Pig. 58. — Flat-topped Goldenrod (Solidago graminifolia). Photographed by Lovell.
of one hundred feet. The odor observed during a goldenrod honey flow has sometimes been likened to that of decaying carrion, but this is a mistake. When such an odor is present in the apiary, it is caused in most cases by one or more stink-horn fungi (Phallus impudicus). Where there is decaying organic matter, as near old stumps, these fungi frequently spring up in the fall. They exhale a strong fetid scent similar to that of dead carrion, which may easily mislead the beekeeper, as we have learned by experience. The stem is hollow, and the caplike top deliquesces into a sticky, semi-liquid mass, filled with spores, which is very attractive to carrion-flies. The flies feed on the thick syrup and thus become an agent in distributing the spores. As soon as the fungi are removed the carrionlike odor disappears. The sour smell of the nectar also vanishes in a few days.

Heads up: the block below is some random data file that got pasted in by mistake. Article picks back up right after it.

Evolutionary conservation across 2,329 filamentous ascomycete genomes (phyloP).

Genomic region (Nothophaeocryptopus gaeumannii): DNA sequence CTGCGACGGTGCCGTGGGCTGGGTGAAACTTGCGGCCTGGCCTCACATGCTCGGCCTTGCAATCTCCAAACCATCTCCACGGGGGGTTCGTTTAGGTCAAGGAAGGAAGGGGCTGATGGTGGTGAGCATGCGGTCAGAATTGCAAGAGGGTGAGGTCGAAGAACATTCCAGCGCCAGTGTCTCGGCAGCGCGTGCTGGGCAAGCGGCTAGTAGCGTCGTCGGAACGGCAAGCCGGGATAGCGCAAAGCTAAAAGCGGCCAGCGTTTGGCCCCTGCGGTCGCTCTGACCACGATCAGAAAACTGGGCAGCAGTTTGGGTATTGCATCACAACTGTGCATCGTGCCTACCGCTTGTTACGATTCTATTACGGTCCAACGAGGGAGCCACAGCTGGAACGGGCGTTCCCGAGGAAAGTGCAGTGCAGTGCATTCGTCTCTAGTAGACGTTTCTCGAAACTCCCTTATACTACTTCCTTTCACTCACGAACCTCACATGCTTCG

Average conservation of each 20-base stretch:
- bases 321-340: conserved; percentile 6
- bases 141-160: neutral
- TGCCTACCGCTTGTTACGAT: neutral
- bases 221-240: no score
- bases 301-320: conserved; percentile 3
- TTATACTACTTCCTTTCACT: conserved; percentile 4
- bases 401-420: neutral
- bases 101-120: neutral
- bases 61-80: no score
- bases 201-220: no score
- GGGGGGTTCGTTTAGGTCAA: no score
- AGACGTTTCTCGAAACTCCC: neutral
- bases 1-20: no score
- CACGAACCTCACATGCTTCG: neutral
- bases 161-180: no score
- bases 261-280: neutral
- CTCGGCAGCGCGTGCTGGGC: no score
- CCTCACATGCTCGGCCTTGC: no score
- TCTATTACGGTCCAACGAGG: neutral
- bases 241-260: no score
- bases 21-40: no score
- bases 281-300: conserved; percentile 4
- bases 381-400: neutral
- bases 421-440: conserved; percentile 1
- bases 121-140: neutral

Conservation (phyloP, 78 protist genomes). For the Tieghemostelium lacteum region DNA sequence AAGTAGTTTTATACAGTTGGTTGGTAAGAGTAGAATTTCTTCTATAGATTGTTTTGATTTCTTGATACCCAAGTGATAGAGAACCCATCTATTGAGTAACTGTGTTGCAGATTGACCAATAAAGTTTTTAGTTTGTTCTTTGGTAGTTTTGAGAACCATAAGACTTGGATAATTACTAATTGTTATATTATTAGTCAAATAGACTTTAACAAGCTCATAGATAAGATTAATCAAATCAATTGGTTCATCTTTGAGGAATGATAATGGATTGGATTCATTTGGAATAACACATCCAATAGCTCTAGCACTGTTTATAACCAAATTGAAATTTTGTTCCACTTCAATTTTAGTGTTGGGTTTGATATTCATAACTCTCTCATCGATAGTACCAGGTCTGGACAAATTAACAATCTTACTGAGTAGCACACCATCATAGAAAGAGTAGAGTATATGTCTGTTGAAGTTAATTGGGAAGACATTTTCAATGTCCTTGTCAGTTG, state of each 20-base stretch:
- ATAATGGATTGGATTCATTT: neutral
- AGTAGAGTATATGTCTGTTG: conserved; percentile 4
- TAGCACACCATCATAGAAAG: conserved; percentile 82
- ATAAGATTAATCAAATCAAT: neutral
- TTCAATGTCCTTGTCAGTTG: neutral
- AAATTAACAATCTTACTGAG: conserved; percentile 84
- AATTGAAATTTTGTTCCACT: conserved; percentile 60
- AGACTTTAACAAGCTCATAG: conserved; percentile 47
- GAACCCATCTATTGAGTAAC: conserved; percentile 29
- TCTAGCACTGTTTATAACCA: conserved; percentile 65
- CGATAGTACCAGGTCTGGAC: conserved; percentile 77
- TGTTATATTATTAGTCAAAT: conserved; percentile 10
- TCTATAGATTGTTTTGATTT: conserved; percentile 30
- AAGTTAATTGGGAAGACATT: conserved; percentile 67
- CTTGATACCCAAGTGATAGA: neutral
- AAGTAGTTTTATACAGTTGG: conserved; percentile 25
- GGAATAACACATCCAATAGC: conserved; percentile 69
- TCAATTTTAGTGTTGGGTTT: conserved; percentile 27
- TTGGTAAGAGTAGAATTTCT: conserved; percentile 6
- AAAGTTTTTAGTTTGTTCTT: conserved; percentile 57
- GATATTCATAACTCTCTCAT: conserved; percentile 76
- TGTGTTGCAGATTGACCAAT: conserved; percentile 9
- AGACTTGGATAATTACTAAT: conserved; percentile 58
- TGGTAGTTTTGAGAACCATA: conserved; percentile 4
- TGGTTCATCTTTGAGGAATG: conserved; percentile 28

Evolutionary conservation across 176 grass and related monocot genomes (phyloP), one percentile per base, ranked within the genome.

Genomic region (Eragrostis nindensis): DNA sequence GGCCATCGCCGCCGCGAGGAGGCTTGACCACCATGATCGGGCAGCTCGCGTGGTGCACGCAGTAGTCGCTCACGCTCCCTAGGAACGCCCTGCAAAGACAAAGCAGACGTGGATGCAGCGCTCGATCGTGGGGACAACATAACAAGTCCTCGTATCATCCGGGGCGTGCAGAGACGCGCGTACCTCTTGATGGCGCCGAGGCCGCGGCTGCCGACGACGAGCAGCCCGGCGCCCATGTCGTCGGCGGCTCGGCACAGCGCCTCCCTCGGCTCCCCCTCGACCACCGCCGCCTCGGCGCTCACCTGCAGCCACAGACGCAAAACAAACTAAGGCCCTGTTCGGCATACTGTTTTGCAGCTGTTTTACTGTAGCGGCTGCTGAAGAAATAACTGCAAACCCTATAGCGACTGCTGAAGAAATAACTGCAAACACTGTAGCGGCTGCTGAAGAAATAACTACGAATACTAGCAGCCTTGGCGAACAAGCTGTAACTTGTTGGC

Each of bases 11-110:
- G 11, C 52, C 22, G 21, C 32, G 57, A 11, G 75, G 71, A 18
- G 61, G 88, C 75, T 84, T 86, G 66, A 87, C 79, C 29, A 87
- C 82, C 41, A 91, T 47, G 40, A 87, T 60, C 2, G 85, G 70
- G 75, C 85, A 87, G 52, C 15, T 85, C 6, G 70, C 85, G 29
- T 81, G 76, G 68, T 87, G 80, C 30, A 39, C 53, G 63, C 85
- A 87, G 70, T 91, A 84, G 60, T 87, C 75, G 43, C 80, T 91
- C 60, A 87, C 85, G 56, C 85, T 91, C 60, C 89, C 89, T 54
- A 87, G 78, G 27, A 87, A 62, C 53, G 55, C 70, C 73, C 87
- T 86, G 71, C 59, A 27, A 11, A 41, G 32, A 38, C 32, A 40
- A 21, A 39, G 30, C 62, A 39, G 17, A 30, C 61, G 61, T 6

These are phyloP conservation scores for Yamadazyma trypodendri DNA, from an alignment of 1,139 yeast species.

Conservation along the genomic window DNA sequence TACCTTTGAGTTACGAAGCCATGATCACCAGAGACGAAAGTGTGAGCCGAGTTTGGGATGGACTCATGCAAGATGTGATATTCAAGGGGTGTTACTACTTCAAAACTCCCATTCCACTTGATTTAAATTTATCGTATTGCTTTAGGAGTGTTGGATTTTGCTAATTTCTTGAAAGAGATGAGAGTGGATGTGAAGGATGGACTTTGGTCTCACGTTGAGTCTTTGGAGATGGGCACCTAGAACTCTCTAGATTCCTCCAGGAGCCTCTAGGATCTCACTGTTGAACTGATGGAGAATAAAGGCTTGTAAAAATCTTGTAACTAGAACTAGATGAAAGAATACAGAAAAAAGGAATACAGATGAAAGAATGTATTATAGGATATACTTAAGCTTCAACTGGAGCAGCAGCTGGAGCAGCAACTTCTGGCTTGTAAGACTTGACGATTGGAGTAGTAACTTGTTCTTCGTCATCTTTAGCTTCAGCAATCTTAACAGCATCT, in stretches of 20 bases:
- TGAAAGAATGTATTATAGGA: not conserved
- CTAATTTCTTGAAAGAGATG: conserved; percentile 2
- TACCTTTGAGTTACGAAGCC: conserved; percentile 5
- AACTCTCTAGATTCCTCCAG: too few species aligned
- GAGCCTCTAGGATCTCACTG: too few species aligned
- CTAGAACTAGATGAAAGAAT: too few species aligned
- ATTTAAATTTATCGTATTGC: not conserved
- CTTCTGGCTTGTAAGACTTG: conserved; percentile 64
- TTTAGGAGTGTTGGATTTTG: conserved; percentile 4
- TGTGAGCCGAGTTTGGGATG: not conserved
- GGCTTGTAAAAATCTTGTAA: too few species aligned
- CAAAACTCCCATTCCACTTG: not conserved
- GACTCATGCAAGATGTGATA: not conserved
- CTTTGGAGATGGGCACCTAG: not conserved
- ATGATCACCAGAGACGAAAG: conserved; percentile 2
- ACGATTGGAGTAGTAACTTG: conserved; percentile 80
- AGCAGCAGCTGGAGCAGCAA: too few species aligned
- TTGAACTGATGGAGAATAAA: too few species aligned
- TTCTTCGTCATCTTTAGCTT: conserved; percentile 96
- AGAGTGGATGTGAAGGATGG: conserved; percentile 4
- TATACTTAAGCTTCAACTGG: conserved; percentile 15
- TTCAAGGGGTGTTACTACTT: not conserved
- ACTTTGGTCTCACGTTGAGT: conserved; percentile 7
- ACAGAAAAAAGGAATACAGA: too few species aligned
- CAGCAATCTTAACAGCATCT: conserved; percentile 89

Goldenrod is an important honey plant in Nova Scotia and New Brunswick, but is of less value in southern Quebec. On the sandy plains of Gatinau Valley, about 40 miles north of Ottawa, S. puberula and S. squarrosa occasionally yield 40 pounds of honey per hive. In Manitoba, east of Winnipeg, from 50 to 100 pounds per colony are obtained. Goldenrod in southern Maine is a very reliable honey plant, never failing to yield a surplus, but northward in the state is reported to be of less value. In Vermont, Massachusetts, and Connecticut a marketable surplus is often obtained in September, and once in three or four years strong colonies on Cape Cod will store nearly a hundred pounds from fall flowers. Various species of goldenrod are also common and valuable in New York, New Jersey, Georgia, Kentucky, Texas, and other eastern and southern states. In California, western goldenrod (S. occidentalis) is common in marshes and on river banks, and S. californica occurs on dry plains and in the mountains throughout the state; they yield an amber-colored honey. But in Illinois and Maryland, and in general throughout the